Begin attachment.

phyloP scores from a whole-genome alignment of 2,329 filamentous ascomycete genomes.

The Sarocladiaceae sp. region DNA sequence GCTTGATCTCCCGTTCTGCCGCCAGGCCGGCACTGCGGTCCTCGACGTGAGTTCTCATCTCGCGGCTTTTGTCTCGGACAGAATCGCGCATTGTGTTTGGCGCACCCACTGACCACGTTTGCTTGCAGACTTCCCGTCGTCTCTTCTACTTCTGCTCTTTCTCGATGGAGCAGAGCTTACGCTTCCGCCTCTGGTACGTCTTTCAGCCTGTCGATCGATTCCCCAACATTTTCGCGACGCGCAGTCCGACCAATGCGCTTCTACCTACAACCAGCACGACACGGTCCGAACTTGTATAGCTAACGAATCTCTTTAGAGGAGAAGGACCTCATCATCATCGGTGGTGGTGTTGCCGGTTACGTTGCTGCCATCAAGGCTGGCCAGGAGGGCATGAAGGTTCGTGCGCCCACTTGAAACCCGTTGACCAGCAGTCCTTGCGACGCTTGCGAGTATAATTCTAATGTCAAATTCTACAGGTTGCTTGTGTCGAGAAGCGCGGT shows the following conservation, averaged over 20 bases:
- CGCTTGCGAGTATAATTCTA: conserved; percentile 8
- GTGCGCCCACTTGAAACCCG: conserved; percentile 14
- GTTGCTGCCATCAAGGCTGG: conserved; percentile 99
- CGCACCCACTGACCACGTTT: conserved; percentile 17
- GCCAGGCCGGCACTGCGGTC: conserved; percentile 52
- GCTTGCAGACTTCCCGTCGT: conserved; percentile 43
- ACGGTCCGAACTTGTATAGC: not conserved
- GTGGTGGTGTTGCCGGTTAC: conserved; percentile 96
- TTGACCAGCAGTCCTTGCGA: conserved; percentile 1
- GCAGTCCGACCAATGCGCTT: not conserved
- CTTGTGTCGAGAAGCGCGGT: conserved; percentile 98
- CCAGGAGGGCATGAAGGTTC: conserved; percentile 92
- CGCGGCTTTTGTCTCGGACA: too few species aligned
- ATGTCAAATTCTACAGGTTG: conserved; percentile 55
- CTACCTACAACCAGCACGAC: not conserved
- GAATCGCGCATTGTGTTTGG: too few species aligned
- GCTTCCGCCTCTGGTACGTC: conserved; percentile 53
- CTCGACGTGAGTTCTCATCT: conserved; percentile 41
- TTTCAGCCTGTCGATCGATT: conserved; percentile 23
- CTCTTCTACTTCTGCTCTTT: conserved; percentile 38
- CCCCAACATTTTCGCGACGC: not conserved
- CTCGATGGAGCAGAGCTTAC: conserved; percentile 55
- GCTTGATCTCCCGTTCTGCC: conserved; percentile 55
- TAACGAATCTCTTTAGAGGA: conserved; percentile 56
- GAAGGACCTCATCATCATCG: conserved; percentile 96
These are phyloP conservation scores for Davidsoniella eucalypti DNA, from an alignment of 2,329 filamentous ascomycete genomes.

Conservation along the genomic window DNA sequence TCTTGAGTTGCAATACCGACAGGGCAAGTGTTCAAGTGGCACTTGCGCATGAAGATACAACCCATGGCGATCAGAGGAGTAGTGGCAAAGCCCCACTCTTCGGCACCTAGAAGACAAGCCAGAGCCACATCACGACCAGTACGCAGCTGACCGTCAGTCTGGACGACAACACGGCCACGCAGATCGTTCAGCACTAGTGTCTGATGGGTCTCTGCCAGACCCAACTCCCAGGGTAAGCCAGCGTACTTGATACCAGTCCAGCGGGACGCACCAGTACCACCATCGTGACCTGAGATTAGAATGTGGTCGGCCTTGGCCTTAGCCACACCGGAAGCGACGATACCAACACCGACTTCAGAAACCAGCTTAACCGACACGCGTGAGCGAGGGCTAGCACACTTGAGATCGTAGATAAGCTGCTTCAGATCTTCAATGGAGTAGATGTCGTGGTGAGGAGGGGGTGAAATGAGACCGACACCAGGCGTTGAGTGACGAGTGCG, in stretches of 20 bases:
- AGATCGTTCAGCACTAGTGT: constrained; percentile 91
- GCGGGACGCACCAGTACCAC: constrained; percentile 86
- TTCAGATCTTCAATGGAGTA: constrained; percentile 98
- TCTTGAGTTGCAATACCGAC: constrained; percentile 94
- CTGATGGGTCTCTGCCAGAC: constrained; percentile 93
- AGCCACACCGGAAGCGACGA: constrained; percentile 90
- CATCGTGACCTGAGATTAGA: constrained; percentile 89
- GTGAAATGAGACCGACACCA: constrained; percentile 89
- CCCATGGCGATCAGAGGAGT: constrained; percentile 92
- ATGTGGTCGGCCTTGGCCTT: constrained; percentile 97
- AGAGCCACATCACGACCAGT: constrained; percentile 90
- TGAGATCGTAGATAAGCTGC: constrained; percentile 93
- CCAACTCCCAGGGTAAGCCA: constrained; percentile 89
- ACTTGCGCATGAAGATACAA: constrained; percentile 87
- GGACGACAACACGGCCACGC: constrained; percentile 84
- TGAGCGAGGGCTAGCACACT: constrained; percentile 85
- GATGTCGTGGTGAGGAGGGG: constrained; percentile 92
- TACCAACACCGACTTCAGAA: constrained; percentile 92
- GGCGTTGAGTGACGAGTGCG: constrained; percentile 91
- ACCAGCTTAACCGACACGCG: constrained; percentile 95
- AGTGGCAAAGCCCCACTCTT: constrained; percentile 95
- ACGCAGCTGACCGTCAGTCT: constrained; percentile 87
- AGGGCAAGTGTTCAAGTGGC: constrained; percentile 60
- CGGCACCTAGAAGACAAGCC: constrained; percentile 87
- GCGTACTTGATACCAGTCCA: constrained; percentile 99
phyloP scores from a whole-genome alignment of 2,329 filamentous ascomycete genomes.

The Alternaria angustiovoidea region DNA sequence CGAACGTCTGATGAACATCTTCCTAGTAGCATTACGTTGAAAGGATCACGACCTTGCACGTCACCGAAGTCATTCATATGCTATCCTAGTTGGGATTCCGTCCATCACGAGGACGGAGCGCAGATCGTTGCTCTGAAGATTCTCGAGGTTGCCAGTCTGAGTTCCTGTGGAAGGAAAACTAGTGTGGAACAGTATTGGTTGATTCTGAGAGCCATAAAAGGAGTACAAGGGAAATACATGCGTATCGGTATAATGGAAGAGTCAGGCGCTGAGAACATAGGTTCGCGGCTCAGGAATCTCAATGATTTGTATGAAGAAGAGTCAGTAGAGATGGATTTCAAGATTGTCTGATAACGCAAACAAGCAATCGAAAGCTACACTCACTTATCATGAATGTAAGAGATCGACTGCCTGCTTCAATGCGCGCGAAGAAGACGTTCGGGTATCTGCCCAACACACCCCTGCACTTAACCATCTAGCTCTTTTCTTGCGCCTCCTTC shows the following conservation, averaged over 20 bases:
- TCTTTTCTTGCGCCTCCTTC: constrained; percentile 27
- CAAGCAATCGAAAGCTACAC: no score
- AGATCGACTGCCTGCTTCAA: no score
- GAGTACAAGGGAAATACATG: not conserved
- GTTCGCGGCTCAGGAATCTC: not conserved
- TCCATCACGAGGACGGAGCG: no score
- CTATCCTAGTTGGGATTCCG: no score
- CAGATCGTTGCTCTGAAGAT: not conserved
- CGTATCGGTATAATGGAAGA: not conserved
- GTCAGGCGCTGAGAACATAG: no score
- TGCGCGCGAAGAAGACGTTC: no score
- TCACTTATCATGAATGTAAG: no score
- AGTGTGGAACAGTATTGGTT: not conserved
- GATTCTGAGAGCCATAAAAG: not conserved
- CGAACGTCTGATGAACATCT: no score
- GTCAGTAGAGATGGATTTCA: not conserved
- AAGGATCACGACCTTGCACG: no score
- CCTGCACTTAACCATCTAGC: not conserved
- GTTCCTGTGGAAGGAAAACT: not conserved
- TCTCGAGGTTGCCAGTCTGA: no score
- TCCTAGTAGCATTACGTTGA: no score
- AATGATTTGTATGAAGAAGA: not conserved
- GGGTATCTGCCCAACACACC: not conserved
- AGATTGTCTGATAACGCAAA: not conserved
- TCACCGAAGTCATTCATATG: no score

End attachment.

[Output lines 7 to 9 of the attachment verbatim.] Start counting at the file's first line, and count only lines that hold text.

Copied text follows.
- GCCAGGCCGGCACTGCGGTC: conserved; percentile 52
- GCTTGCAGACTTCCCGTCGT: conserved; percentile 43
- ACGGTCCGAACTTGTATAGC: not conserved